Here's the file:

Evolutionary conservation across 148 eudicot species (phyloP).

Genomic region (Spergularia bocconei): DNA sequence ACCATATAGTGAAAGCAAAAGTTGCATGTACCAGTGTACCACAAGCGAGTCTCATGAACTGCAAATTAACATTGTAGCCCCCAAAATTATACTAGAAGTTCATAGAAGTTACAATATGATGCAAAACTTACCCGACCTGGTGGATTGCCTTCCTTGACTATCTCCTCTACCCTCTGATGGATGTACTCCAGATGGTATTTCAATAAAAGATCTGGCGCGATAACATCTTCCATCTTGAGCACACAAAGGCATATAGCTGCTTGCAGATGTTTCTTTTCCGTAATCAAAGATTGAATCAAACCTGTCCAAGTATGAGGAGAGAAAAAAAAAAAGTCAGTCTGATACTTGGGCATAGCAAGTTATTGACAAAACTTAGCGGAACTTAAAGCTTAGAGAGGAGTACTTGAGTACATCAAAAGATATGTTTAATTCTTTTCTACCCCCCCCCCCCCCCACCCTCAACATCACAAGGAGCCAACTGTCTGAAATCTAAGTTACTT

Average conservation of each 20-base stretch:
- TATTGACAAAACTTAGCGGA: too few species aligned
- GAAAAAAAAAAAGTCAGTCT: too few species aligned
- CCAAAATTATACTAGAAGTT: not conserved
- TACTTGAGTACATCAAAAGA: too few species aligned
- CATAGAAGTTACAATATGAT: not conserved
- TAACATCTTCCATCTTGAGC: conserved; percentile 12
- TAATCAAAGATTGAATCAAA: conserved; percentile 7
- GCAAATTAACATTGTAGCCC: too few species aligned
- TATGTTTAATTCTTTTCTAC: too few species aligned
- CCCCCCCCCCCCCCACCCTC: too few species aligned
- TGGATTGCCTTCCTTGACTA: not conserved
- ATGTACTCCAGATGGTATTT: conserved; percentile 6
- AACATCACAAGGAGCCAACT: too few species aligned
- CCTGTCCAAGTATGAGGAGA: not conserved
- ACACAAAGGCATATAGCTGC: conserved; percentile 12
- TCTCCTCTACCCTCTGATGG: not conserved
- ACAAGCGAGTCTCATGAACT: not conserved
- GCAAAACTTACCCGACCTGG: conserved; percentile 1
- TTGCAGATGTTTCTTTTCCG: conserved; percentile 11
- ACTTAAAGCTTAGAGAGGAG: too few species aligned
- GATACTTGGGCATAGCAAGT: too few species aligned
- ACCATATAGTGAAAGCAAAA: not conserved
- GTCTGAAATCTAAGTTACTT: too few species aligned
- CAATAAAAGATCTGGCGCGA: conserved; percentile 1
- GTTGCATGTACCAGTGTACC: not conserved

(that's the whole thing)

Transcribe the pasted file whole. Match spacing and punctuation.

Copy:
Evolutionary conservation across 148 eudicot species (phyloP).

Genomic region (Spergularia bocconei): DNA sequence ACCATATAGTGAAAGCAAAAGTTGCATGTACCAGTGTACCACAAGCGAGTCTCATGAACTGCAAATTAACATTGTAGCCCCCAAAATTATACTAGAAGTTCATAGAAGTTACAATATGATGCAAAACTTACCCGACCTGGTGGATTGCCTTCCTTGACTATCTCCTCTACCCTCTGATGGATGTACTCCAGATGGTATTTCAATAAAAGATCTGGCGCGATAACATCTTCCATCTTGAGCACACAAAGGCATATAGCTGCTTGCAGATGTTTCTTTTCCGTAATCAAAGATTGAATCAAACCTGTCCAAGTATGAGGAGAGAAAAAAAAAAAGTCAGTCTGATACTTGGGCATAGCAAGTTATTGACAAAACTTAGCGGAACTTAAAGCTTAGAGAGGAGTACTTGAGTACATCAAAAGATATGTTTAATTCTTTTCTACCCCCCCCCCCCCCCACCCTCAACATCACAAGGAGCCAACTGTCTGAAATCTAAGTTACTT

Average conservation of each 20-base stretch:
- TATTGACAAAACTTAGCGGA: too few species aligned
- GAAAAAAAAAAAGTCAGTCT: too few species aligned
- CCAAAATTATACTAGAAGTT: not conserved
- TACTTGAGTACATCAAAAGA: too few species aligned
- CATAGAAGTTACAATATGAT: not conserved
- TAACATCTTCCATCTTGAGC: conserved; percentile 12
- TAATCAAAGATTGAATCAAA: conserved; percentile 7
- GCAAATTAACATTGTAGCCC: too few species aligned
- TATGTTTAATTCTTTTCTAC: too few species aligned
- CCCCCCCCCCCCCCACCCTC: too few species aligned
- TGGATTGCCTTCCTTGACTA: not conserved
- ATGTACTCCAGATGGTATTT: conserved; percentile 6
- AACATCACAAGGAGCCAACT: too few species aligned
- CCTGTCCAAGTATGAGGAGA: not conserved
- ACACAAAGGCATATAGCTGC: conserved; percentile 12
- TCTCCTCTACCCTCTGATGG: not conserved
- ACAAGCGAGTCTCATGAACT: not conserved
- GCAAAACTTACCCGACCTGG: conserved; percentile 1
- TTGCAGATGTTTCTTTTCCG: conserved; percentile 11
- ACTTAAAGCTTAGAGAGGAG: too few species aligned
- GATACTTGGGCATAGCAAGT: too few species aligned
- ACCATATAGTGAAAGCAAAA: not conserved
- GTCTGAAATCTAAGTTACTT: too few species aligned
- CAATAAAAGATCTGGCGCGA: conserved; percentile 1
- GTTGCATGTACCAGTGTACC: not conserved